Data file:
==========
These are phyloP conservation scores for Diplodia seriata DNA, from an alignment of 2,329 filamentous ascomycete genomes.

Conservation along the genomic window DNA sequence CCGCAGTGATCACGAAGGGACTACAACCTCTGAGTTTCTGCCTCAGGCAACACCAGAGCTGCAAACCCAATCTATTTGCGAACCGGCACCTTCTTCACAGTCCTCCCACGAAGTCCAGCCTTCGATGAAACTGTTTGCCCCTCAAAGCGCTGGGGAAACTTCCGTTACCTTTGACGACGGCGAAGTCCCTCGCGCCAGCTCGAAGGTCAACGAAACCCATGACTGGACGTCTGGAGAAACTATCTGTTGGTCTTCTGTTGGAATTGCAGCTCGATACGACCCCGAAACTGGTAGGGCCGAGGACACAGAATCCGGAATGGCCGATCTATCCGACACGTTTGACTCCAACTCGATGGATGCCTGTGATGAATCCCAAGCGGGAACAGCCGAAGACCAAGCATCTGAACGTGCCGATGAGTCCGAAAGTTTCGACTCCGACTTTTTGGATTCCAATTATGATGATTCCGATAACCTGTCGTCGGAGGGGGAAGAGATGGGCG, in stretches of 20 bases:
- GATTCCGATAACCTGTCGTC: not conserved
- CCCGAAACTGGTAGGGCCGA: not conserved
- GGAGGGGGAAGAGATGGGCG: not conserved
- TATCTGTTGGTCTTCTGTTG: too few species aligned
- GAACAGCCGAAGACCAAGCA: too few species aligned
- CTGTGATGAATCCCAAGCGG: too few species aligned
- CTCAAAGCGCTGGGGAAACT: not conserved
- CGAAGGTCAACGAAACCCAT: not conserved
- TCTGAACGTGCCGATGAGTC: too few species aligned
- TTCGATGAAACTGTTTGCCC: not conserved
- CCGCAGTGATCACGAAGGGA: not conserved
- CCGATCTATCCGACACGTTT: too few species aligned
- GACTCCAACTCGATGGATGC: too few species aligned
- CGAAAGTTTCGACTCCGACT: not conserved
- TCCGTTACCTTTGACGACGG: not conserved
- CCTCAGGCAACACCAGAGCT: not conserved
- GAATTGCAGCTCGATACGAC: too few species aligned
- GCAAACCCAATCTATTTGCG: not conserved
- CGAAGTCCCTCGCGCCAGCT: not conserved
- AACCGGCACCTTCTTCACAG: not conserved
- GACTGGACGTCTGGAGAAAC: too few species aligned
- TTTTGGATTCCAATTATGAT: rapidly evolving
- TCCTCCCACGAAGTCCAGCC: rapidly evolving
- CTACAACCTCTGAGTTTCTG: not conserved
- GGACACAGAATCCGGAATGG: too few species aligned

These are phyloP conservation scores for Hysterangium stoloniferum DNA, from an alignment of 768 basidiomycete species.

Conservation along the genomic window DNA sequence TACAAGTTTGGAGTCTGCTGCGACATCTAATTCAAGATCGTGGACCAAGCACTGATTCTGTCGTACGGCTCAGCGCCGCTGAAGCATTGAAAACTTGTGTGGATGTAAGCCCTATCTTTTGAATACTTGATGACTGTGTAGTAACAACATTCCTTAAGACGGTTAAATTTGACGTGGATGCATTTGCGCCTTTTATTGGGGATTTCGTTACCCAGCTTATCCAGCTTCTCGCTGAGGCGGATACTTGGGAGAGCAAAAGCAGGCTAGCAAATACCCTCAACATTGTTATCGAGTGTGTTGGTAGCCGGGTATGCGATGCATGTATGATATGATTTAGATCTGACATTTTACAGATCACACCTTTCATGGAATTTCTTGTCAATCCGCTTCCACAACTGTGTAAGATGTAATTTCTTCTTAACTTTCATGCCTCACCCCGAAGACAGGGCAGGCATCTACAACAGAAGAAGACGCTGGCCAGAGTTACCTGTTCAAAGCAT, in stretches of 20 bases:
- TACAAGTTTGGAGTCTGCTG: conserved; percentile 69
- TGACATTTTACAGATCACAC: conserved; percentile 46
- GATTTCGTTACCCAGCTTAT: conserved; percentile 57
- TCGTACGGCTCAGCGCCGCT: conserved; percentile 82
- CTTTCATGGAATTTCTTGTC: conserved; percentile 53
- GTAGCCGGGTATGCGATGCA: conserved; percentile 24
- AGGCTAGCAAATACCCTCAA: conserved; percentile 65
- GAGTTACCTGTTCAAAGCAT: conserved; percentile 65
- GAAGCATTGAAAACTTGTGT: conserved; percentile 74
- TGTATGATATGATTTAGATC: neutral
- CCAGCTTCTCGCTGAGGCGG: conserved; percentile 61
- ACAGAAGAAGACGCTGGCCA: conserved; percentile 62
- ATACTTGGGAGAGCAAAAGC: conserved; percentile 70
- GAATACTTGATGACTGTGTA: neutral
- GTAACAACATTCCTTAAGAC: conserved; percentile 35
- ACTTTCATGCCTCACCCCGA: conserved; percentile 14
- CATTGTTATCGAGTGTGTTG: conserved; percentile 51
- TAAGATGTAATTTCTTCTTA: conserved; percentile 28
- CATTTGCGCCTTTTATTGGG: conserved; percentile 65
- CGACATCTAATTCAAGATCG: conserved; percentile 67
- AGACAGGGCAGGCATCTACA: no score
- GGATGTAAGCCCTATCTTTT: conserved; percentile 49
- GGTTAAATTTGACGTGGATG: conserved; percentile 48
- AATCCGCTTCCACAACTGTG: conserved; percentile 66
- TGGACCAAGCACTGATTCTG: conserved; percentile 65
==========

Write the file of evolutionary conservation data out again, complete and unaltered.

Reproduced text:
These are phyloP conservation scores for Diplodia seriata DNA, from an alignment of 2,329 filamentous ascomycete genomes.

Conservation along the genomic window DNA sequence CCGCAGTGATCACGAAGGGACTACAACCTCTGAGTTTCTGCCTCAGGCAACACCAGAGCTGCAAACCCAATCTATTTGCGAACCGGCACCTTCTTCACAGTCCTCCCACGAAGTCCAGCCTTCGATGAAACTGTTTGCCCCTCAAAGCGCTGGGGAAACTTCCGTTACCTTTGACGACGGCGAAGTCCCTCGCGCCAGCTCGAAGGTCAACGAAACCCATGACTGGACGTCTGGAGAAACTATCTGTTGGTCTTCTGTTGGAATTGCAGCTCGATACGACCCCGAAACTGGTAGGGCCGAGGACACAGAATCCGGAATGGCCGATCTATCCGACACGTTTGACTCCAACTCGATGGATGCCTGTGATGAATCCCAAGCGGGAACAGCCGAAGACCAAGCATCTGAACGTGCCGATGAGTCCGAAAGTTTCGACTCCGACTTTTTGGATTCCAATTATGATGATTCCGATAACCTGTCGTCGGAGGGGGAAGAGATGGGCG, in stretches of 20 bases:
- GATTCCGATAACCTGTCGTC: not conserved
- CCCGAAACTGGTAGGGCCGA: not conserved
- GGAGGGGGAAGAGATGGGCG: not conserved
- TATCTGTTGGTCTTCTGTTG: too few species aligned
- GAACAGCCGAAGACCAAGCA: too few species aligned
- CTGTGATGAATCCCAAGCGG: too few species aligned
- CTCAAAGCGCTGGGGAAACT: not conserved
- CGAAGGTCAACGAAACCCAT: not conserved
- TCTGAACGTGCCGATGAGTC: too few species aligned
- TTCGATGAAACTGTTTGCCC: not conserved
- CCGCAGTGATCACGAAGGGA: not conserved
- CCGATCTATCCGACACGTTT: too few species aligned
- GACTCCAACTCGATGGATGC: too few species aligned
- CGAAAGTTTCGACTCCGACT: not conserved
- TCCGTTACCTTTGACGACGG: not conserved
- CCTCAGGCAACACCAGAGCT: not conserved
- GAATTGCAGCTCGATACGAC: too few species aligned
- GCAAACCCAATCTATTTGCG: not conserved
- CGAAGTCCCTCGCGCCAGCT: not conserved
- AACCGGCACCTTCTTCACAG: not conserved
- GACTGGACGTCTGGAGAAAC: too few species aligned
- TTTTGGATTCCAATTATGAT: rapidly evolving
- TCCTCCCACGAAGTCCAGCC: rapidly evolving
- CTACAACCTCTGAGTTTCTG: not conserved
- GGACACAGAATCCGGAATGG: too few species aligned

These are phyloP conservation scores for Hysterangium stoloniferum DNA, from an alignment of 768 basidiomycete species.

Conservation along the genomic window DNA sequence TACAAGTTTGGAGTCTGCTGCGACATCTAATTCAAGATCGTGGACCAAGCACTGATTCTGTCGTACGGCTCAGCGCCGCTGAAGCATTGAAAACTTGTGTGGATGTAAGCCCTATCTTTTGAATACTTGATGACTGTGTAGTAACAACATTCCTTAAGACGGTTAAATTTGACGTGGATGCATTTGCGCCTTTTATTGGGGATTTCGTTACCCAGCTTATCCAGCTTCTCGCTGAGGCGGATACTTGGGAGAGCAAAAGCAGGCTAGCAAATACCCTCAACATTGTTATCGAGTGTGTTGGTAGCCGGGTATGCGATGCATGTATGATATGATTTAGATCTGACATTTTACAGATCACACCTTTCATGGAATTTCTTGTCAATCCGCTTCCACAACTGTGTAAGATGTAATTTCTTCTTAACTTTCATGCCTCACCCCGAAGACAGGGCAGGCATCTACAACAGAAGAAGACGCTGGCCAGAGTTACCTGTTCAAAGCAT, in stretches of 20 bases:
- TACAAGTTTGGAGTCTGCTG: conserved; percentile 69
- TGACATTTTACAGATCACAC: conserved; percentile 46
- GATTTCGTTACCCAGCTTAT: conserved; percentile 57
- TCGTACGGCTCAGCGCCGCT: conserved; percentile 82
- CTTTCATGGAATTTCTTGTC: conserved; percentile 53
- GTAGCCGGGTATGCGATGCA: conserved; percentile 24
- AGGCTAGCAAATACCCTCAA: conserved; percentile 65
- GAGTTACCTGTTCAAAGCAT: conserved; percentile 65
- GAAGCATTGAAAACTTGTGT: conserved; percentile 74
- TGTATGATATGATTTAGATC: neutral
- CCAGCTTCTCGCTGAGGCGG: conserved; percentile 61
- ACAGAAGAAGACGCTGGCCA: conserved; percentile 62
- ATACTTGGGAGAGCAAAAGC: conserved; percentile 70
- GAATACTTGATGACTGTGTA: neutral
- GTAACAACATTCCTTAAGAC: conserved; percentile 35
- ACTTTCATGCCTCACCCCGA: conserved; percentile 14
- CATTGTTATCGAGTGTGTTG: conserved; percentile 51
- TAAGATGTAATTTCTTCTTA: conserved; percentile 28
- CATTTGCGCCTTTTATTGGG: conserved; percentile 65
- CGACATCTAATTCAAGATCG: conserved; percentile 67
- AGACAGGGCAGGCATCTACA: no score
- GGATGTAAGCCCTATCTTTT: conserved; percentile 49
- GGTTAAATTTGACGTGGATG: conserved; percentile 48
- AATCCGCTTCCACAACTGTG: conserved; percentile 66
- TGGACCAAGCACTGATTCTG: conserved; percentile 65